Putting the story straight on biomethane

90 UK AD plants now upgrade biogas to biomethane - DMT’s Carborex MS 1000 membrane-based unit
90 UK AD plants now upgrade biogas to biomethane - DMT’s Carborex MS 1000 membrane-based unit

Over the past few years, more companies have relised the financial and environmental benefits to be gained by making the most of their organic waste streams. In the UK, the anaerobic digestion (AD) industry  which converts millions of tonnes of food, sewage and farm waste into renewable energy (biogas) and biofertiliser has been one of the country's biggest success stories in recent times.   Over the past 12 months, the biomethane sector of the AD industry has seen more growth than the rest. According to the Anaerobic Digestion Market Report of  December 2016 (ADBA) The number of AD plant operators upgrading their biogas to biomethane has doubled in a year, meaning there are now 90 plants generating ‘green gas’ in the UK.

Bright future

With the UK Government confirming an increase in the Renewable Heat Incentive (RHI) tariffs from April 2017, the future for biomethane producers looks set to remain bright. What’s more, recent developments in biogas upgrading equipment mean that more waste producers than ever can make the dash to gas.

No longer the preserve of large-scale sewage treatment works, today’s upgrading technology is suitable for all kinds of AD plants, big or small, and is helping to bust a number of long-held biomethane misconceptions: Myth 1: It’s more efficient to generate electricity and heat through a CHP engine than to upgrade biogas to biomethane. By removing (mainly) carbon dioxide, biogas can be upgraded into biomethane; a renewable fuel which can be used as a natural gas replacement for industrial purposes, injected into the gas grid, compressed and used as vehicle fuel (bio-CNG), or polished and liquefied to produce bio-LNG. Power generation from biogas is only 42% efficient at best, as co-produced heat is often not able to be used. In comparison, biomethane efficiency is 99.5%. Myth 2: Biomethane upgrading causes a significant methane ‘slip’, which is harmful to the environment and means producers won’t be eligible for renewable incentive payments. In the past, biomethane upgrading equipment could only recover part of the gas produced and would ‘slip’ the remaining proportion of methane in the raw biogas to the atmosphere. However, the technology has advanced significantly in recent years and some upgrading equipment, including DMT’s membrane based Carborex MS unit, slips as little as just 0.5%. This complies with UK sustainability criteria, essential for claiming the RHI. Myth 3: Upgrading technology is complicated, takes months to set up and requires significant upkeep. There are a number of biogas upgrading technologies on the market, including pressurised water scrubbing, catalytic absorption/amine wash, pressure swing absorption, cryogenic liquefaction and highly selective membrane separation. Some are more complicated than others, but membrane separation, for example, requires no water, chemicals or scrubbers.

There are plug-and-play systems on the market now that can be operated with just a single button, and can also be containerised, allowing for easy transportation. These kinds of systems can provide biomethane ‘on-spec’ within a couple of minutes and are able to be remotely monitored 24/7. Myth 4: Biomethane plants need access to the gas grid network, meaning the technology is too expensive for more remote sites. The UK has a highly developed gas infrastructure, and so many biomethane producers inject their green gas straight into the grid. While this enables them to transport large quantities of gas relatively cheaply to end-users without being limited by local demand, grid access is subject to strict legislation.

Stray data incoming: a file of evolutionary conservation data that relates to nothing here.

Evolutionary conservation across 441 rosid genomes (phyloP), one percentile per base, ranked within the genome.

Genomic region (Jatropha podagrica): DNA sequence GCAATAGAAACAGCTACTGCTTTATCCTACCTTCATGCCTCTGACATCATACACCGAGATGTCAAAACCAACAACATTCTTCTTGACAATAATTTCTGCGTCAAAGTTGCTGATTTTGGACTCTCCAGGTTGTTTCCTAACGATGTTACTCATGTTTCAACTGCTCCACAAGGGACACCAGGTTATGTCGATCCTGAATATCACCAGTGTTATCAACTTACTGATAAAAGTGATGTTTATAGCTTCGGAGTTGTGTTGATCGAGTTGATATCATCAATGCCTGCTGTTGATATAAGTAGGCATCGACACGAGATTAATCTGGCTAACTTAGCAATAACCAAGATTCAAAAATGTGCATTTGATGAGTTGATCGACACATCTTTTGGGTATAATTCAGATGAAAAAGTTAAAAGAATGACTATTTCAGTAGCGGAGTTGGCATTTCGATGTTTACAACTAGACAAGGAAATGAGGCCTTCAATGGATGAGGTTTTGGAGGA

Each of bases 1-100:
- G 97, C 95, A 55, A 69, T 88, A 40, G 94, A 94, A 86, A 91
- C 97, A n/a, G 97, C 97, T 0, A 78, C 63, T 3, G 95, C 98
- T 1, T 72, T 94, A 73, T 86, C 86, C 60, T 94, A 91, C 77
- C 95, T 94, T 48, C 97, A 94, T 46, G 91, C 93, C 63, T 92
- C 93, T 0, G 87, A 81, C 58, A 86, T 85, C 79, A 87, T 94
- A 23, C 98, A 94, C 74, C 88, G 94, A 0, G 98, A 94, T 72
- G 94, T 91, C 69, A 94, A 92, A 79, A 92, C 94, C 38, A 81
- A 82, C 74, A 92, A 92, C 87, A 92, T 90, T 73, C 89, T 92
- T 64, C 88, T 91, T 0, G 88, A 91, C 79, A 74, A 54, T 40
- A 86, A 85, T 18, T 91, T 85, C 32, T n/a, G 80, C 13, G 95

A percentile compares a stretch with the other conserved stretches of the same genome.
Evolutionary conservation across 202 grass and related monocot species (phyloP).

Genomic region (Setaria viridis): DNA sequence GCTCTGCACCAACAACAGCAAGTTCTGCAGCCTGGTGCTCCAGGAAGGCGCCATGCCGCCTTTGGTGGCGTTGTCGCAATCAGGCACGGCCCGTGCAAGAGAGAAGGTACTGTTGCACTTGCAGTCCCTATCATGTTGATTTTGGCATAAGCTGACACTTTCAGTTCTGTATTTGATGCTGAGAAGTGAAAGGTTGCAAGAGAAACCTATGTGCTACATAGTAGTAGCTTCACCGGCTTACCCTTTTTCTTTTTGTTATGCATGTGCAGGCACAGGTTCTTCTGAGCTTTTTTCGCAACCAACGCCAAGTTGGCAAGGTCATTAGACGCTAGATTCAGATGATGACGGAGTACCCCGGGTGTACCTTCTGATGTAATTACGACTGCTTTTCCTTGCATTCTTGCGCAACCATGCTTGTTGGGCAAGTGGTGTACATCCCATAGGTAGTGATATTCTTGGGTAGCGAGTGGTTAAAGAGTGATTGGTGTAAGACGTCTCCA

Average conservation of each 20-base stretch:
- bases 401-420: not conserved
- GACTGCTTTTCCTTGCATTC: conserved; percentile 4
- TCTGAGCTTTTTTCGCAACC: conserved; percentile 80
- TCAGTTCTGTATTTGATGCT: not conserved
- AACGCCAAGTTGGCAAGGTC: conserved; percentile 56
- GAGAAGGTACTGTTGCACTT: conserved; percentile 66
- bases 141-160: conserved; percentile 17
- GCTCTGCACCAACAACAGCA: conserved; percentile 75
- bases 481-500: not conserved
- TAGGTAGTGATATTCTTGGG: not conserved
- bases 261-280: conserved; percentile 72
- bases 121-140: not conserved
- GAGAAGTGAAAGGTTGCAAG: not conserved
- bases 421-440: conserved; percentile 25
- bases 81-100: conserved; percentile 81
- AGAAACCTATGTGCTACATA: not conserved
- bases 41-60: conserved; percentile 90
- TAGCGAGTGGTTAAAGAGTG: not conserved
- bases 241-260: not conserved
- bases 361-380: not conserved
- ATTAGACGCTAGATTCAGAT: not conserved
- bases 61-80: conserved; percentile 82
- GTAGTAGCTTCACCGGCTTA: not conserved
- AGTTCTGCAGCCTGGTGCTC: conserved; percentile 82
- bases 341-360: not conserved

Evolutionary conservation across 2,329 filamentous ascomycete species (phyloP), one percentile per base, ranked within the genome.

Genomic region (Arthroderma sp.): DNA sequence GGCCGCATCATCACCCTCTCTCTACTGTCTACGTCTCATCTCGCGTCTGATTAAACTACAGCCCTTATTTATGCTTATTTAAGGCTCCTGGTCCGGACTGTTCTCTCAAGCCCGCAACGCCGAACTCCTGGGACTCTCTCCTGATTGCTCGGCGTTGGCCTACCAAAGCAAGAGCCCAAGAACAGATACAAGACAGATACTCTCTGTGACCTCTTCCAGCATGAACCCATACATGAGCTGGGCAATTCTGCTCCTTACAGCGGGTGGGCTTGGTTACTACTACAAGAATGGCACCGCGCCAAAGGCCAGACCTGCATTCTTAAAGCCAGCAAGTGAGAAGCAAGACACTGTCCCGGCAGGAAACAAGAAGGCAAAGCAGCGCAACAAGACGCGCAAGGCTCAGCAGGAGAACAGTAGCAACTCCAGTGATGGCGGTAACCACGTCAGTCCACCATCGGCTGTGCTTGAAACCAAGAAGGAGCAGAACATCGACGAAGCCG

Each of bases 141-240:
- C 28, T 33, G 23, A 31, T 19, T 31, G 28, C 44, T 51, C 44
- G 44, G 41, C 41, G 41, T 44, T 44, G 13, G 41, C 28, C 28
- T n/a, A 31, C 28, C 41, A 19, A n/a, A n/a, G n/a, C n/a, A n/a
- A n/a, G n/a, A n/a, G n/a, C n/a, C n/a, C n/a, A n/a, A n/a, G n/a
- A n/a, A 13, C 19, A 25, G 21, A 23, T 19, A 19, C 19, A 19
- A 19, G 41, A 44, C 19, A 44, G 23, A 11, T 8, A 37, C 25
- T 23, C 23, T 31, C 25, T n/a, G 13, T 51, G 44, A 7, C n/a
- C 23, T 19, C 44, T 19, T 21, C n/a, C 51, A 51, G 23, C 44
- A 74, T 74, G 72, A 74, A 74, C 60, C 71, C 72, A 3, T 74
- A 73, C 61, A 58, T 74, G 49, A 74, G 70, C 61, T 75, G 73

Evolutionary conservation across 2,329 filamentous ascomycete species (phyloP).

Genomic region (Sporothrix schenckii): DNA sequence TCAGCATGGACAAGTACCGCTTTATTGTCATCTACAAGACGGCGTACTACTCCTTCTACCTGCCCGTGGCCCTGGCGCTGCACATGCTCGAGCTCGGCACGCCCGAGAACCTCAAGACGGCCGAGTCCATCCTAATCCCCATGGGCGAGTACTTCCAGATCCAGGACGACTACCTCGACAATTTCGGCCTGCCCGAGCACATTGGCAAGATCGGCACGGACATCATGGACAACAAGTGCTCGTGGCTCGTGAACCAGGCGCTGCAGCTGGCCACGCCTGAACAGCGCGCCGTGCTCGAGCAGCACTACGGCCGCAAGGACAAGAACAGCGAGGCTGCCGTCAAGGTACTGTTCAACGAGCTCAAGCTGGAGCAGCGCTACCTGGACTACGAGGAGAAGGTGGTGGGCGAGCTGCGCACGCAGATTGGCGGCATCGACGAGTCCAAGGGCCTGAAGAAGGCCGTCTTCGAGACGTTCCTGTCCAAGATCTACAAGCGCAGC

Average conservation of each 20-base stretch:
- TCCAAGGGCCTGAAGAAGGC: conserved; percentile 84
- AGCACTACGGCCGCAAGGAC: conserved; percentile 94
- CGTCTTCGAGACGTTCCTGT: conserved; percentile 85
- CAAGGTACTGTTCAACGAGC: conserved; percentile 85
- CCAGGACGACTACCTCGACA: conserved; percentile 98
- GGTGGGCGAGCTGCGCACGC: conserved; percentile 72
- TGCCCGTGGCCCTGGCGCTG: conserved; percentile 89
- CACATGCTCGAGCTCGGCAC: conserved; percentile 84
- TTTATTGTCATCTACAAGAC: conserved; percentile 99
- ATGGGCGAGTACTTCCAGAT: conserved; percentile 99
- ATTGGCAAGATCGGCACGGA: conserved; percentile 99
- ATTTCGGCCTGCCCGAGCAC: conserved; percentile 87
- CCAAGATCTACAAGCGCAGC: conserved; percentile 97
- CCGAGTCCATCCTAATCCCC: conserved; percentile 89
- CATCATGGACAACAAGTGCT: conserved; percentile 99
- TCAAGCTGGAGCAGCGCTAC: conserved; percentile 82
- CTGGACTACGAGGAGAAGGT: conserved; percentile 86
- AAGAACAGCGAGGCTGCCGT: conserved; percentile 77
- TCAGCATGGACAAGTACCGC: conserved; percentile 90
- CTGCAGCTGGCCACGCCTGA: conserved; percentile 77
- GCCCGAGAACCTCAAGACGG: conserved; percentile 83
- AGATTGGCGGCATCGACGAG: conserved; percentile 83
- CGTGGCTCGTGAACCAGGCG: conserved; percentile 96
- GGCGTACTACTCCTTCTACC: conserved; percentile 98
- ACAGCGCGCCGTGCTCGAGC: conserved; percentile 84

For those sites where no widespread gas infrastructure is available within a reasonable distance, it can prove more cost effective to produce bio-CNG (compressed natural gas). Upgrading biogas to CNG quality-biomethane of >96 per cent using Carborex MS (compressed to 250 bar with a CNG compressor and stored in gas bottles suitable for transport) has an average return on investment of just three years. Myth 5: Biomethane as a transport fuel will never take off – it’s too heavy and difficult to move around the country, and there are too few fuelling stations. London breached its annual air pollution limit for 2017 in just five days, so it’s clear a real alternative to diesel needs to be found fast. Countries such as Italy, Sweden and Pakistan are already benefitting from gas vehicles, and biomethane-based LNG (liquefied natural gas) is rapidly gaining momentum worldwide as the fuel of choice for HGVs, ships and buses.

In fact, bio-LNG is the most cost effective fuel available for CO2 emissions reduction (up to 70% less compared to diesel). And given that LNG reduces the volume of biomethane by 600 times, liquefaction is an excellent way to both store and transport the fuel. Most vehicle manufacturers now offer both LNG and CNG models, and there are around 15 natural gas refuelling stations across the UK. For those companies looking to future-proof their supply of gas fuel, installing an on-site CNG fuelling station is also an option.

DMT Environmental Technology

DMT is an international supplier of membrane-based upgrading technology and products for desulphurization, water treatment and resource recovery. The compay also supplies CNG fuelling stations.